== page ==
Singleton involved section 601(a) of Title VI of the Organized Control Act, 18 U.S.C. s 3503(a), which provides for depositions when "due to exceptional circumstances it is in the interest of justice that the testimony of a prospective witness of a party be taken and preserved." The principal difference between Rule 15 and section 3503(a) is that under the latter the Attorney General must certify that "the proceeding is against a person who is believed to have participated in an organized criminal activity." 18 U.S.C. s 3503(a); see 8 Moore's Federal Practice, supra, P 15.01(3)(a).

(2) The witnesses are individuals who purportedly contributed to what the defendants refer to as the "Japanese Family Fund" (the Fund), a fund that resulted from the pooling of money brought into the United States by Japanese members of the Unification Church.[FN3] The defendants contend that some of the deposits made to Moon's accounts at the Chase Manhattan Bank came from this fund. The Government contends that the ledgers of the Fund were fraudulently created and falsely account for the deposits into the bank in that at least a substantial portion of the monies deposited came from other sources in the United States. The Government also contends that the entire Family Fund may be a fraud and, thus, it will not acknowledge that the funds were collected as claimed, much less disbursed as described in the ledgers. Consequently, the Government concedes that the proposed evidence would be material because although it would not refute the Government's principle point concerning disbursements, it could rebut the inference that the entire ledger was fabricated.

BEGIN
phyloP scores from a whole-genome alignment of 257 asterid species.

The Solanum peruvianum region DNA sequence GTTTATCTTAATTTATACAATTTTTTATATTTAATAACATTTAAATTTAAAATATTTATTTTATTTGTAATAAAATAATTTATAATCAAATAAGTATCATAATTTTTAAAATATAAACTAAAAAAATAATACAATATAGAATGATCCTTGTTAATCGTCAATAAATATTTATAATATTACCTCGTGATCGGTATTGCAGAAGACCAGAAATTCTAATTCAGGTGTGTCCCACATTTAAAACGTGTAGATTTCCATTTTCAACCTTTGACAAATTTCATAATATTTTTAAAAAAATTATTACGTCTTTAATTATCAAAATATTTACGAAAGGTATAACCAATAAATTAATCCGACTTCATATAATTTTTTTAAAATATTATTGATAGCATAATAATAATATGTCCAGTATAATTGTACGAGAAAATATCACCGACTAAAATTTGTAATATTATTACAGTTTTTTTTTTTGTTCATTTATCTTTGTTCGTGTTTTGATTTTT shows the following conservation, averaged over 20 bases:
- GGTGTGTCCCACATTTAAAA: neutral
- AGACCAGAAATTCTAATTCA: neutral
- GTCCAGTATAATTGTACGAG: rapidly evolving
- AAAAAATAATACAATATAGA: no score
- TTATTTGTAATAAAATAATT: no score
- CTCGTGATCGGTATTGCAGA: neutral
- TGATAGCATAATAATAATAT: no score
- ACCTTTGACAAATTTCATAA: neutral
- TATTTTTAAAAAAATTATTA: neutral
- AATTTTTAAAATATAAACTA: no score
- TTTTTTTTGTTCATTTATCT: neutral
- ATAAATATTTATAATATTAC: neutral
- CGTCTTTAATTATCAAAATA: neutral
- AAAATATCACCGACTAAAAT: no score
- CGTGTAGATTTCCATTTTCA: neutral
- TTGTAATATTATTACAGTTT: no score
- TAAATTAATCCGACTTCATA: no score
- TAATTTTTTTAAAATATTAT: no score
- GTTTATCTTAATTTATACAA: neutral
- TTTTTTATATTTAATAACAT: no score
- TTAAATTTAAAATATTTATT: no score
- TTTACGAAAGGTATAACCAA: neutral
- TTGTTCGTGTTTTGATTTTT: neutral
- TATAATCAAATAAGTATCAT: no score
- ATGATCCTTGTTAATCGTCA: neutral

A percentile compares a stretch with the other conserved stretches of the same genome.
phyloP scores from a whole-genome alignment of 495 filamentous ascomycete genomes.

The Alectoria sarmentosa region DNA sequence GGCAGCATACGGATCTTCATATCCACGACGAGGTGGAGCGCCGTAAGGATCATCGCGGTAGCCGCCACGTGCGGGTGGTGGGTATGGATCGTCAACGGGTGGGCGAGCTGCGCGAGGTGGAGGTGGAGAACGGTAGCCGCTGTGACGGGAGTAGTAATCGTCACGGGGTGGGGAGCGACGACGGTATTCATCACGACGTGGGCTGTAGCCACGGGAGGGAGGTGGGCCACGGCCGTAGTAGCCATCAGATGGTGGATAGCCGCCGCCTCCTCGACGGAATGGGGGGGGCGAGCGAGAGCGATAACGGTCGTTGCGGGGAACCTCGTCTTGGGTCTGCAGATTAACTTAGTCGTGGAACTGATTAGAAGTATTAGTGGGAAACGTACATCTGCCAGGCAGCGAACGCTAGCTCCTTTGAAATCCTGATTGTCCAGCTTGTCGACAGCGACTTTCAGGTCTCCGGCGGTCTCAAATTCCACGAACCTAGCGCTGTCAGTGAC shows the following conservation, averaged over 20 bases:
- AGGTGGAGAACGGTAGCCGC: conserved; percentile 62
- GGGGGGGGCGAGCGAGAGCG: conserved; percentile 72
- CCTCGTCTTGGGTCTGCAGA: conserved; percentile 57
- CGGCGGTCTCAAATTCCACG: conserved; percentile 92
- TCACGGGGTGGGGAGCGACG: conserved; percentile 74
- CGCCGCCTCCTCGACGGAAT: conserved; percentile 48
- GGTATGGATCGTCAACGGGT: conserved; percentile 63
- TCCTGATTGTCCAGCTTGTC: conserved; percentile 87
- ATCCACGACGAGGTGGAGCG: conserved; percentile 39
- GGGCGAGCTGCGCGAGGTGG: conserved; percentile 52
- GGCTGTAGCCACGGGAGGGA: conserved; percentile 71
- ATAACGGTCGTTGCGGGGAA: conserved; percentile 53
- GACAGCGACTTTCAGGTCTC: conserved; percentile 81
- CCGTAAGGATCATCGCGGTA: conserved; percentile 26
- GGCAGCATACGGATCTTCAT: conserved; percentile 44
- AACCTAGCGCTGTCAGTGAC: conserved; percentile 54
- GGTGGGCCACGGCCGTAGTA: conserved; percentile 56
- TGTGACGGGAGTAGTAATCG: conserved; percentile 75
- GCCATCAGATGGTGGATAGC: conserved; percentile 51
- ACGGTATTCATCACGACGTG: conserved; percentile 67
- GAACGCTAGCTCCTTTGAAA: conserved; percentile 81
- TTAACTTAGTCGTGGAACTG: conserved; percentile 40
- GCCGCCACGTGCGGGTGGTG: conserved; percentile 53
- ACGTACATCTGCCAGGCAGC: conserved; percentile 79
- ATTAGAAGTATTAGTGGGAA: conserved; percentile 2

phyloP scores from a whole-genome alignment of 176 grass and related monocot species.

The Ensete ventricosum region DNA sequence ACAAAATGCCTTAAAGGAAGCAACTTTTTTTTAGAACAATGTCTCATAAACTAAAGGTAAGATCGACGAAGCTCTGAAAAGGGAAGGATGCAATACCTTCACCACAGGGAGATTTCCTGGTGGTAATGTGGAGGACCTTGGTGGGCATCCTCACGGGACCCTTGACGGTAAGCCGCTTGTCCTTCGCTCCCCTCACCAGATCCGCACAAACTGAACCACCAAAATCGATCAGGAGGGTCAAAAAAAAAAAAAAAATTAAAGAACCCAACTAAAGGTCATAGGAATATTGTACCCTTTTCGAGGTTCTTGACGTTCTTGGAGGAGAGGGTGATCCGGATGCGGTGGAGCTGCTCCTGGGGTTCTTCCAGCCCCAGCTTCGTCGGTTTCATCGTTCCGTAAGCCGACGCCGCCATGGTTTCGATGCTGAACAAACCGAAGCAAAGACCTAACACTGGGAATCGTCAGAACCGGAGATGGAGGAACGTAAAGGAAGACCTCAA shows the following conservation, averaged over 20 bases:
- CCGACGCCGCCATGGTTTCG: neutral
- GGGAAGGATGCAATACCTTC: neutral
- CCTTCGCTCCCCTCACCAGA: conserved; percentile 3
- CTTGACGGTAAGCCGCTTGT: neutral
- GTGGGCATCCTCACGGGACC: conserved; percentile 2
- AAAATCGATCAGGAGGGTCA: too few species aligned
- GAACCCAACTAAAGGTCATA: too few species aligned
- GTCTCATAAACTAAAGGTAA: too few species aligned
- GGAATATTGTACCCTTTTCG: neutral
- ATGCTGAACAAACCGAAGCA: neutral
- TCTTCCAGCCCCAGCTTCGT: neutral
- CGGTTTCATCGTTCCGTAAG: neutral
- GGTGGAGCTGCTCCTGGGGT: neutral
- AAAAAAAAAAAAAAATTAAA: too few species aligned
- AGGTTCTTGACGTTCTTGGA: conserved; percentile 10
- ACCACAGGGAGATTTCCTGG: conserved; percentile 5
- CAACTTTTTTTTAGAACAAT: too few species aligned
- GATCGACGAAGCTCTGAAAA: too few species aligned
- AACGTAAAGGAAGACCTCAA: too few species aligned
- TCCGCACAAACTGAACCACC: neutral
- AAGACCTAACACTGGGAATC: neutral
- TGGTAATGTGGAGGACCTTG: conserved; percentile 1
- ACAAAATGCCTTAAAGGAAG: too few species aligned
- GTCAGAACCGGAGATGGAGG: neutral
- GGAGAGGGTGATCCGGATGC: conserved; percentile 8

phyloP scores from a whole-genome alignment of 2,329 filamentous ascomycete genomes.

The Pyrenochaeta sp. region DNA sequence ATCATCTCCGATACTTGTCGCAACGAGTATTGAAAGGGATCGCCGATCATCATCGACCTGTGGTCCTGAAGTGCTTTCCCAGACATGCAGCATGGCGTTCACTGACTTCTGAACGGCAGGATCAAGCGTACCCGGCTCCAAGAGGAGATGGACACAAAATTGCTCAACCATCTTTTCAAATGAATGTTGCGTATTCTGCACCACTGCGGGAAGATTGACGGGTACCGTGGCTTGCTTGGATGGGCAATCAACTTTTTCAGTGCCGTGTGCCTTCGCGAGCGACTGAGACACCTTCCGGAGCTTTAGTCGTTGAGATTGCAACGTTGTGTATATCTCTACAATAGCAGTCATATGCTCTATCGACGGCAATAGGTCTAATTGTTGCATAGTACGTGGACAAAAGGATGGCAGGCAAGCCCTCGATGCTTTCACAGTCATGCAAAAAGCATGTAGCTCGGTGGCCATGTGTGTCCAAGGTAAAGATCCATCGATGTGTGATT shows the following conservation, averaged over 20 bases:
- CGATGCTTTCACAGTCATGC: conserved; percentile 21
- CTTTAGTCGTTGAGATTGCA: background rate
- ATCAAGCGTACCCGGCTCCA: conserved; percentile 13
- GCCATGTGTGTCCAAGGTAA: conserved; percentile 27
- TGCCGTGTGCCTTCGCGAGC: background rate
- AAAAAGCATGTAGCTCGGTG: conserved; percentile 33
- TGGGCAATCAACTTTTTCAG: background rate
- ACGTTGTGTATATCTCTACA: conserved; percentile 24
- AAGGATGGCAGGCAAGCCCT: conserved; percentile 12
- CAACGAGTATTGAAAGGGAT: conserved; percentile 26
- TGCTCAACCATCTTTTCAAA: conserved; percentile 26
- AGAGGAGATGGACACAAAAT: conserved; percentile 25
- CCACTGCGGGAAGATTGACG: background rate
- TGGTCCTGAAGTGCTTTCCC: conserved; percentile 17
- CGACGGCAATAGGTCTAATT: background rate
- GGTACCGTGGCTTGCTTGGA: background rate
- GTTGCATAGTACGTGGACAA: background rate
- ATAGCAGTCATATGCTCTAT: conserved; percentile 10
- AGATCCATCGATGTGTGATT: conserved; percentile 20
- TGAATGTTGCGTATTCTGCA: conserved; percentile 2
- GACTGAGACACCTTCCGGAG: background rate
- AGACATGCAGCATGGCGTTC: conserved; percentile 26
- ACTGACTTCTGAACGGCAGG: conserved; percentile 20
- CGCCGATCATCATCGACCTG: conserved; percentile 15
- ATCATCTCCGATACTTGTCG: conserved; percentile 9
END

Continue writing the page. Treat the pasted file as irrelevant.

FN3. About 300 Japanese purportedly made contributions to the fund and 245 others gave contributions that were transmitted in two group collections. The 120 witnesses whom the defendants seek to depose allegedly made contributions ranging from a couple of thousand to five thousand dollars each.

The Court has made an in camera examination of the Government's proof on this point. It does not find that this evidence necessarily leads to the conclusion that monies were not contributed by hundreds of Japanese in the fashion contended by the defendants. By showing that some funds may have been received by the defendants from sources other than the Fund, however, it does cast some doubt upon the genuineness of the Fund. Although the prosecution may be making a tactical error in pursuing this collateral issue, the Court cannot, at this juncture in the case, say that the evidence would be immaterial. Moreover, because of the scope of the testimony, the Court does not have the option of waiting to see how the trial testimony develops before focusing on the issue.